1. Arne_Saknussemm

    Joined: Dec 1969


    The Newton's failure...

    made Steve Jobs abandon pen input,
    the man was brilliant, but human non the less.
    My newton still works great - and has replaceable batteries too.

    No matter what SJ said, humans doodle, draw, and write, with a stylus practically since birth for all of history.

    As technology moves forward,
    the pen,
    will be ubiquitous as just one more way of creating data.

  1. testudo

    Joined: Dec 1969


    the pen...

    has by far many plusses (far more than the one or two detractions it has). It is far more precise than a person's finger (I'm sorry, but trying to scrub through a video in the iOS is a pain in the a**, for it never stays where I want it, because, apparently, my finger doesn't leave the screen in the precise way they expect it).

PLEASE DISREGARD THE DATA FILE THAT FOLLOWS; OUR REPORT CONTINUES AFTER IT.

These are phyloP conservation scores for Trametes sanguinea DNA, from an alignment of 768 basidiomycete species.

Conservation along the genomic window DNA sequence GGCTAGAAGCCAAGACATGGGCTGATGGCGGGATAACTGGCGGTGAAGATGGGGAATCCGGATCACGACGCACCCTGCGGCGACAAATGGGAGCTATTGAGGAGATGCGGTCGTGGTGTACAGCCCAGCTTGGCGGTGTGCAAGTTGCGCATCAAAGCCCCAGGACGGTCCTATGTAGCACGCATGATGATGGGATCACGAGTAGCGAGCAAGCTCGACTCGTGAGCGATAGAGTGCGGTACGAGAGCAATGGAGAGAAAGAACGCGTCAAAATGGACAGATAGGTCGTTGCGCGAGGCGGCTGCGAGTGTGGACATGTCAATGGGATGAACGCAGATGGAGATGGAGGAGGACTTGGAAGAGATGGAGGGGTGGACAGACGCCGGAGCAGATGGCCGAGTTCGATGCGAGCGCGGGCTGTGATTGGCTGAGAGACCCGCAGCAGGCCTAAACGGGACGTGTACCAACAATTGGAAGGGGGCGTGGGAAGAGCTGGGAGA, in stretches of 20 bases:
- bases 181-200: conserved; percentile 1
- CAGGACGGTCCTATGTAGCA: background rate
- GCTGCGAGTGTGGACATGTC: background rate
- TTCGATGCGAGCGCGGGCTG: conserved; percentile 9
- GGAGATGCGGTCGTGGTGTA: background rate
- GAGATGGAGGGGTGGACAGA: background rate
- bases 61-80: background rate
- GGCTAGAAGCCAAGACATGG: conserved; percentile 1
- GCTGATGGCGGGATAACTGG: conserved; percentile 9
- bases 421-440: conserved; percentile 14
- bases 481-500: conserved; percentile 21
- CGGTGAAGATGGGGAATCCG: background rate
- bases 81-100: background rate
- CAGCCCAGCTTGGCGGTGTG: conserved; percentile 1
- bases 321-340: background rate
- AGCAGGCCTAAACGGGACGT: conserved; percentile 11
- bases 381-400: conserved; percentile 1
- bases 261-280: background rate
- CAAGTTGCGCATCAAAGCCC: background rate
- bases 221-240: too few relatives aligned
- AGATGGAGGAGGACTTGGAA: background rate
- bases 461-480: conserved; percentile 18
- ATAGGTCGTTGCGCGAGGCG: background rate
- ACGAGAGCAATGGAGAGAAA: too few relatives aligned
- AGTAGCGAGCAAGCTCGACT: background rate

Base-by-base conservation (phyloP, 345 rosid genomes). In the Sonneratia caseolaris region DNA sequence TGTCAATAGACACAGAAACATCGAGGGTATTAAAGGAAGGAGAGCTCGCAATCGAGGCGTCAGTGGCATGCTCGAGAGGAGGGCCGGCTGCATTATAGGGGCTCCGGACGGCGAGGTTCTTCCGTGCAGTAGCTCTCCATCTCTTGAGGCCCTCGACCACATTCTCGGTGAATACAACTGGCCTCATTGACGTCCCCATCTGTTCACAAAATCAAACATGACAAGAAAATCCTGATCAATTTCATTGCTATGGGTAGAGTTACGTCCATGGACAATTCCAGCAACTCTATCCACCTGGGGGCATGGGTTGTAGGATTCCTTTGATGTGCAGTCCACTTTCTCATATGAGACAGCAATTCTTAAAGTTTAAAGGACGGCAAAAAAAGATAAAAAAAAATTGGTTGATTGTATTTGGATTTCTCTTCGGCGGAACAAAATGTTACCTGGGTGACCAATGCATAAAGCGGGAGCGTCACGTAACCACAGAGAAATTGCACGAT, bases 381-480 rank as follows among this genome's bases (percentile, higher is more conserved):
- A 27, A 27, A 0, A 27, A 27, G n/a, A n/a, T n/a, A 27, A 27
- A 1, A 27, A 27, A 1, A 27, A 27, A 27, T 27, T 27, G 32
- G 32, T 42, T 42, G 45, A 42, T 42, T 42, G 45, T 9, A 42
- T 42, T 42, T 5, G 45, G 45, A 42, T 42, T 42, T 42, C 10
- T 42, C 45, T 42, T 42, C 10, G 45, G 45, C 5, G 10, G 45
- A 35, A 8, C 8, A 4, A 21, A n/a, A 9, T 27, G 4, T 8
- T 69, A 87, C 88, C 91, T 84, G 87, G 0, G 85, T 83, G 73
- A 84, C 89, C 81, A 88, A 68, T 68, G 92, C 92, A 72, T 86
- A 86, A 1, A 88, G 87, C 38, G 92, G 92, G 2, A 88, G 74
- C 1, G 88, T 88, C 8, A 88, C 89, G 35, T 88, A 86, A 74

People find using a pen far easier for input of certain types of data than their finger. If you go to an apple store, they want you to sign for your credit card purchase. How? With your finger? Seriously, who writes or signs with their finger? At that point, if they even cared to compare the signature to the card, it would fail since there's no way it would even be close.

    The biggest 'con' is "oh, the pen could get lost". Which is the worst excuse ever (OK, it gets lost, get a new one, or then you can use your blasted finger!).

    The second is "but Steve didn't put it on there, so that means it is bad". Because, as we all know, if Steve said something, it should be taken as the word of God and should never be contradicted. (even though he contradicted himself all the time).

  1. Arne_Saknussemm

    Joined: Dec 1969


    @ hayesk: Right - On a full sized keyboard!

    Humans can write a lot faster on a keyboard, on a proper desk posture even better, and if you dump the 100 year old QUERTY kludge for a dvorak layout faster still.